In Malawi, over three million people are at risk of hunger after two consecutive years of poor harvests of maize – the principal food crop. In response, the government is importing over 250 thousand tons of maize – which is being distributed by nearly two dozen non-governmental organizations.
The men and women line up quietly and in a single file under the gum trees and orange mimosa blossoms at the Nagwengwere Area distribution point. At the end of the line, officials of the humanitarian aid group World Vision check the identity cards of those who have come to claim a single 50-kilogram bag of American yellow maize.
In the past few days, about 520 households in neighboring Thyolo district have benefited from the distribution. Today, the last 100 or so have arrived for their share. The younger people hoist the bulging sacks on their heads and head off down the dusty path of red clay -- while older people receive help taking away the life-saving grains. Each bag is expected to last about a month.
World Vision has been appointed to distribute maize, beans and a mixture of protein rich blend of soy and corn flour called likuni phala — all of which was obtained by the World Food Program. World Vision’s role is to distribute the food in four districts of southern Malawi: Thyolo, Nsanje, Chikwawa, and Mwanza. So far, more than 59-thousand households have benefited from the distribution – nearly half of them in Thyolo district.
World Vision is mandated to provide food to a minimum of 15 percent of the poorest in each village – and perhaps more, if there is enough food in the pipeline. Village committees determine who among them are most at peril and most in need. Standing among a group of women chatting is Eliza Kaipa. She spoke about the food situation in her village of Tomasi:
Q: How bad are the food shortages? A: The problem is serious now and (I am) thankful to World Vision that it has come with the maize. Q: Do things look better in up-coming wet season? A: Yes, provided you help us. Otherwise we are so thankful World Vision has provided us with some food. We have orphans and we don’t have anything to give them. Q: What type food do you grow ? A: Some crops like cassava, but we are parents, and so old...we try but things are not good. Q: Do you blame the food shortages on drought or on the government? A: Not the government, but the drought. We have several children and once it’s finished we will go back to hunger. Q: How many children in your family? A: I have six children who are orphans, their parents died...I’m the grandma looking after them.
The lines are also peaceful a few kilometers away at Thava Court distribution center – which covers nearly 850 households. The families here have already received their one bag of maize. Today, each village has appointed one representative to collect one 50-kilogram bag each of American pinto beans and another of lukuni phala donated by Germany. Other village members have come as well to take their share.
World Vision district commodity officer Mcpherson Njawala explains
He says, "What will happen is these people were chosen through village criteria. These are believed to be the most vulnerable people in the village. They come on their own but if they are (too) told they can send their grand children to collect their portions. But no one but the person himself or the person he appointed can come in his place. The (50-kilomgram) bags are divided by 10. The women here are good at dividing by 10....each gets an equal share. Ten families from the same village all divided the bags of lukuni phala or maize. Each village will get its share according to its population."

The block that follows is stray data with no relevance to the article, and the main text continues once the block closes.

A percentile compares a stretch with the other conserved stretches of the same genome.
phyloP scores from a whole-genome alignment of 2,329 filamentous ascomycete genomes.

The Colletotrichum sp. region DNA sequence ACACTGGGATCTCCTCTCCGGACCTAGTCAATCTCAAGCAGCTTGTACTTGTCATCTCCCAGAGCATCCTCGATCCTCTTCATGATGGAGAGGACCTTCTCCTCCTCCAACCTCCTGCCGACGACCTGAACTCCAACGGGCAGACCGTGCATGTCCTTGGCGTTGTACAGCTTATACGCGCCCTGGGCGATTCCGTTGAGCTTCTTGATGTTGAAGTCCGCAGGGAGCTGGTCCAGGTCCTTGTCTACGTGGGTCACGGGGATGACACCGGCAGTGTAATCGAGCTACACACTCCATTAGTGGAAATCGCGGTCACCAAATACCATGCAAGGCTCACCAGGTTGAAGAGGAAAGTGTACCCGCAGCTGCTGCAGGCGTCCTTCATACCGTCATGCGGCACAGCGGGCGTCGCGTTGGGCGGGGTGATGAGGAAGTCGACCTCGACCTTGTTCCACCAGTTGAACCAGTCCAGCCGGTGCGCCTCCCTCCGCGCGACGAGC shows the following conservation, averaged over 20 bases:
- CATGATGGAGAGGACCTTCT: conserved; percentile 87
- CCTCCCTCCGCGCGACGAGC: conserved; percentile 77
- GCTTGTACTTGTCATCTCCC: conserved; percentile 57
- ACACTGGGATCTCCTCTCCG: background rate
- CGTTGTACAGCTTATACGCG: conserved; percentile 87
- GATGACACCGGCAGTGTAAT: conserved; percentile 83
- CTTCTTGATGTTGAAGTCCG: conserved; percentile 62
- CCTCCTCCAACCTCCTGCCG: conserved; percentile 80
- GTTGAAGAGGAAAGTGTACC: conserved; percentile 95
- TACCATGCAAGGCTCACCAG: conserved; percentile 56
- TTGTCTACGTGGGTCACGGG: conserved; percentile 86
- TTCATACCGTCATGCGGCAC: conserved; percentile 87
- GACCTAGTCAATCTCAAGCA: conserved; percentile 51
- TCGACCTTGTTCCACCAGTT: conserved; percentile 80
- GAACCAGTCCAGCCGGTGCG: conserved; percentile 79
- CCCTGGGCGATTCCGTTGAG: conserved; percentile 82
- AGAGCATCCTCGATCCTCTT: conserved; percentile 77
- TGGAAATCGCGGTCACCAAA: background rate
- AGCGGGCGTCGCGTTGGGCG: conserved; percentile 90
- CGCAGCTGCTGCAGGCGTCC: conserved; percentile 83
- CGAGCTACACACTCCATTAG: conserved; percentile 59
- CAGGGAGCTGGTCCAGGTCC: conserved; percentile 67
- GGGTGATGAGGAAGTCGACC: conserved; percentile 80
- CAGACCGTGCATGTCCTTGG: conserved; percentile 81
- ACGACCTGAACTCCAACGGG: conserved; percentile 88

At the back of the distribution center village women with tattered plastic bags gather around the open sacks of pinto beans and lukuni phala. In each circle of women, attention is focused on the one with power – the woman who wields the plastic bowl that dips into the sacks of food - and carefully pours the food through the mouth of each outstretched plastic bag.
A few yards away, one woman – bent and old looking – puts a few of the raw brown beans in her mouth and swishes them around – perhaps testing their flavor. Fyness Sailesi of Mangwalala Village is 55 years old with four children.
Q: Are you hungry today? A: I haven’t taken anything and I’m very hungry. Q: When was last time you ate? A: Two days ago. Q: What did you eat? A: Cooked bananas, that was all. Q: Do you live with family and grow any food at all? A: No we have little land and we depend on a few areas for farming. Q: Have you been able to grow any food or winter crops? A: Yes, we did, we grew only cassava. Q: What happened to your crops? A: Due to drought we only managed to get four bags of maize and a bit of cassava. Q: Do you have anyone in your family who can work ? A: No, nobody who is working. My husband is always sick and has no energy to cultivate and every thing with the house is up to me but I have four children. 14, 12 and 9 and 6. Q: Do you think things will be better with the rains next year? A: Yes, we hope things will change for the better.
Mrs. Sailesi says she’s never tasted American pinto beans before -- nor has she eaten yellow maize. Malawians usually eat white maize – which they say is sweet, and tastes like egg. She’s just one of 28-thousand people in southern Malawi who will be eating the donated foods for the first time.
The recipients of the aid have turned a deaf ear to the arguments that have surrounded the food distribution – from the types of foods imported to whether or not they have been genetically modified by American scientists. For the hungry, food means survival – while debate and politics are for those with full stomachs.